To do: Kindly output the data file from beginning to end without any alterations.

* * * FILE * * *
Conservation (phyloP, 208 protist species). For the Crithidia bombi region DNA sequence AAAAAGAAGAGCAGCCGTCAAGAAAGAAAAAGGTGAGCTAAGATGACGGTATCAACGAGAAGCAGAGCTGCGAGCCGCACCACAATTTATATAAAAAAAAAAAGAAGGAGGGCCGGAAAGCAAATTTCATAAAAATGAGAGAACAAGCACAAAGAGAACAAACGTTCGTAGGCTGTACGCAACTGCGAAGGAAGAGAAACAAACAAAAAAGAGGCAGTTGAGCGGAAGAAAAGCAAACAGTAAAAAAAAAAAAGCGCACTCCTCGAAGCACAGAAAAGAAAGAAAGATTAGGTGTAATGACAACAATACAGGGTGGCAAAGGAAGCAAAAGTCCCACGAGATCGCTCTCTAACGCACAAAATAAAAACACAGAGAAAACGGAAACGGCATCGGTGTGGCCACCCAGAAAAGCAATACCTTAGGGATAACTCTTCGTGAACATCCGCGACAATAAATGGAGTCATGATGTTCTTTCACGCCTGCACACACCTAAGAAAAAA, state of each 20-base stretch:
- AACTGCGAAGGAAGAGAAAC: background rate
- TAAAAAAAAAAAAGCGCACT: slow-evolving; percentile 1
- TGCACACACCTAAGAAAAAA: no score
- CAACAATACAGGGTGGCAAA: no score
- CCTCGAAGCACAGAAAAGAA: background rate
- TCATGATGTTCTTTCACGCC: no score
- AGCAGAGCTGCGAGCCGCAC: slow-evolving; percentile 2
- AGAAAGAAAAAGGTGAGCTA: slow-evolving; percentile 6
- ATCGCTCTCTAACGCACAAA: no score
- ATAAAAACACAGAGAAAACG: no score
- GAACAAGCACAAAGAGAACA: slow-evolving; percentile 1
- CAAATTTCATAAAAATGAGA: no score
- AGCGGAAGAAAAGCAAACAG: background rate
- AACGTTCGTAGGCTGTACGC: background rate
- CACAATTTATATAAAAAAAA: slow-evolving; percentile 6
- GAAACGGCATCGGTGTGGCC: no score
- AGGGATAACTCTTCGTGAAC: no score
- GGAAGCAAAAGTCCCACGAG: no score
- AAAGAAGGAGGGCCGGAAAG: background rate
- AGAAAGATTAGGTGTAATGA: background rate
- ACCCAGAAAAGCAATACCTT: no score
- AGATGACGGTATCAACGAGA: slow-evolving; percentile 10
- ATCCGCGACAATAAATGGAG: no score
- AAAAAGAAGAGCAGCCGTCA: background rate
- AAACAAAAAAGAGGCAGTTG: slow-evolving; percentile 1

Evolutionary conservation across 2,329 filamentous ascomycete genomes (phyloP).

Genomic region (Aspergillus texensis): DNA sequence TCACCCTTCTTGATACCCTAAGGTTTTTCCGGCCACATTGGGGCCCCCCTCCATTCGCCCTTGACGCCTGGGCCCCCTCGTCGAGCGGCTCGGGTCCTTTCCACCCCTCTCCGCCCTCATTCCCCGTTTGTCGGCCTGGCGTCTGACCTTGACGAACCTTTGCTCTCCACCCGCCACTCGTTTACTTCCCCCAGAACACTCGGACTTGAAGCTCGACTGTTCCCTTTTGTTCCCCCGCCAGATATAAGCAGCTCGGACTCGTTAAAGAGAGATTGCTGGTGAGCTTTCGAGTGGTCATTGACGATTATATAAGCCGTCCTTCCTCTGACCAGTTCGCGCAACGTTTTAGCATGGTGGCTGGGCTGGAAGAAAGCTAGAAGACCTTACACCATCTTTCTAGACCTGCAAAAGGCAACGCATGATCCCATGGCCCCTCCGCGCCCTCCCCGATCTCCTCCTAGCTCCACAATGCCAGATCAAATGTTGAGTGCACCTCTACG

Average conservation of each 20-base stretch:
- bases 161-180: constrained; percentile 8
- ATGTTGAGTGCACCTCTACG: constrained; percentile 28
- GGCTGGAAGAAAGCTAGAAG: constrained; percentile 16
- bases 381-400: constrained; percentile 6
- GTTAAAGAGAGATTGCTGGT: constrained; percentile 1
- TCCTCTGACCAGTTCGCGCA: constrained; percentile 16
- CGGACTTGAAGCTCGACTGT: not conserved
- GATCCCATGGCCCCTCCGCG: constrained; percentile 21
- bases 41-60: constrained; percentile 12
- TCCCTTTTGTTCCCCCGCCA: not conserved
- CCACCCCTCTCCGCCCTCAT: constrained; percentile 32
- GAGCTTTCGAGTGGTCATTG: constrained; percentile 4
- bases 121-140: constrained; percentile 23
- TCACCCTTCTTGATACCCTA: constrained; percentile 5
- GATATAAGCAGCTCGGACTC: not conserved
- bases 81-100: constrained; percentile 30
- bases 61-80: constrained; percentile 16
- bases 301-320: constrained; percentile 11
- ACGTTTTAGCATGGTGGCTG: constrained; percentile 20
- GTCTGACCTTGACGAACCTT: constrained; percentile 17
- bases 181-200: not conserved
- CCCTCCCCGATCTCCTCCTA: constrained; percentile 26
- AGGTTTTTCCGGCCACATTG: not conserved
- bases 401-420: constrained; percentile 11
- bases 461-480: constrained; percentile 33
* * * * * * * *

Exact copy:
Conservation (phyloP, 208 protist species). For the Crithidia bombi region DNA sequence AAAAAGAAGAGCAGCCGTCAAGAAAGAAAAAGGTGAGCTAAGATGACGGTATCAACGAGAAGCAGAGCTGCGAGCCGCACCACAATTTATATAAAAAAAAAAAGAAGGAGGGCCGGAAAGCAAATTTCATAAAAATGAGAGAACAAGCACAAAGAGAACAAACGTTCGTAGGCTGTACGCAACTGCGAAGGAAGAGAAACAAACAAAAAAGAGGCAGTTGAGCGGAAGAAAAGCAAACAGTAAAAAAAAAAAAGCGCACTCCTCGAAGCACAGAAAAGAAAGAAAGATTAGGTGTAATGACAACAATACAGGGTGGCAAAGGAAGCAAAAGTCCCACGAGATCGCTCTCTAACGCACAAAATAAAAACACAGAGAAAACGGAAACGGCATCGGTGTGGCCACCCAGAAAAGCAATACCTTAGGGATAACTCTTCGTGAACATCCGCGACAATAAATGGAGTCATGATGTTCTTTCACGCCTGCACACACCTAAGAAAAAA, state of each 20-base stretch:
- AACTGCGAAGGAAGAGAAAC: background rate
- TAAAAAAAAAAAAGCGCACT: slow-evolving; percentile 1
- TGCACACACCTAAGAAAAAA: no score
- CAACAATACAGGGTGGCAAA: no score
- CCTCGAAGCACAGAAAAGAA: background rate
- TCATGATGTTCTTTCACGCC: no score
- AGCAGAGCTGCGAGCCGCAC: slow-evolving; percentile 2
- AGAAAGAAAAAGGTGAGCTA: slow-evolving; percentile 6
- ATCGCTCTCTAACGCACAAA: no score
- ATAAAAACACAGAGAAAACG: no score
- GAACAAGCACAAAGAGAACA: slow-evolving; percentile 1
- CAAATTTCATAAAAATGAGA: no score
- AGCGGAAGAAAAGCAAACAG: background rate
- AACGTTCGTAGGCTGTACGC: background rate
- CACAATTTATATAAAAAAAA: slow-evolving; percentile 6
- GAAACGGCATCGGTGTGGCC: no score
- AGGGATAACTCTTCGTGAAC: no score
- GGAAGCAAAAGTCCCACGAG: no score
- AAAGAAGGAGGGCCGGAAAG: background rate
- AGAAAGATTAGGTGTAATGA: background rate
- ACCCAGAAAAGCAATACCTT: no score
- AGATGACGGTATCAACGAGA: slow-evolving; percentile 10
- ATCCGCGACAATAAATGGAG: no score
- AAAAAGAAGAGCAGCCGTCA: background rate
- AAACAAAAAAGAGGCAGTTG: slow-evolving; percentile 1

Evolutionary conservation across 2,329 filamentous ascomycete genomes (phyloP).

Genomic region (Aspergillus texensis): DNA sequence TCACCCTTCTTGATACCCTAAGGTTTTTCCGGCCACATTGGGGCCCCCCTCCATTCGCCCTTGACGCCTGGGCCCCCTCGTCGAGCGGCTCGGGTCCTTTCCACCCCTCTCCGCCCTCATTCCCCGTTTGTCGGCCTGGCGTCTGACCTTGACGAACCTTTGCTCTCCACCCGCCACTCGTTTACTTCCCCCAGAACACTCGGACTTGAAGCTCGACTGTTCCCTTTTGTTCCCCCGCCAGATATAAGCAGCTCGGACTCGTTAAAGAGAGATTGCTGGTGAGCTTTCGAGTGGTCATTGACGATTATATAAGCCGTCCTTCCTCTGACCAGTTCGCGCAACGTTTTAGCATGGTGGCTGGGCTGGAAGAAAGCTAGAAGACCTTACACCATCTTTCTAGACCTGCAAAAGGCAACGCATGATCCCATGGCCCCTCCGCGCCCTCCCCGATCTCCTCCTAGCTCCACAATGCCAGATCAAATGTTGAGTGCACCTCTACG

Average conservation of each 20-base stretch:
- bases 161-180: constrained; percentile 8
- ATGTTGAGTGCACCTCTACG: constrained; percentile 28
- GGCTGGAAGAAAGCTAGAAG: constrained; percentile 16
- bases 381-400: constrained; percentile 6
- GTTAAAGAGAGATTGCTGGT: constrained; percentile 1
- TCCTCTGACCAGTTCGCGCA: constrained; percentile 16
- CGGACTTGAAGCTCGACTGT: not conserved
- GATCCCATGGCCCCTCCGCG: constrained; percentile 21
- bases 41-60: constrained; percentile 12
- TCCCTTTTGTTCCCCCGCCA: not conserved
- CCACCCCTCTCCGCCCTCAT: constrained; percentile 32
- GAGCTTTCGAGTGGTCATTG: constrained; percentile 4
- bases 121-140: constrained; percentile 23
- TCACCCTTCTTGATACCCTA: constrained; percentile 5
- GATATAAGCAGCTCGGACTC: not conserved
- bases 81-100: constrained; percentile 30
- bases 61-80: constrained; percentile 16
- bases 301-320: constrained; percentile 11
- ACGTTTTAGCATGGTGGCTG: constrained; percentile 20
- GTCTGACCTTGACGAACCTT: constrained; percentile 17
- bases 181-200: not conserved
- CCCTCCCCGATCTCCTCCTA: constrained; percentile 26
- AGGTTTTTCCGGCCACATTG: not conserved
- bases 401-420: constrained; percentile 11
- bases 461-480: constrained; percentile 33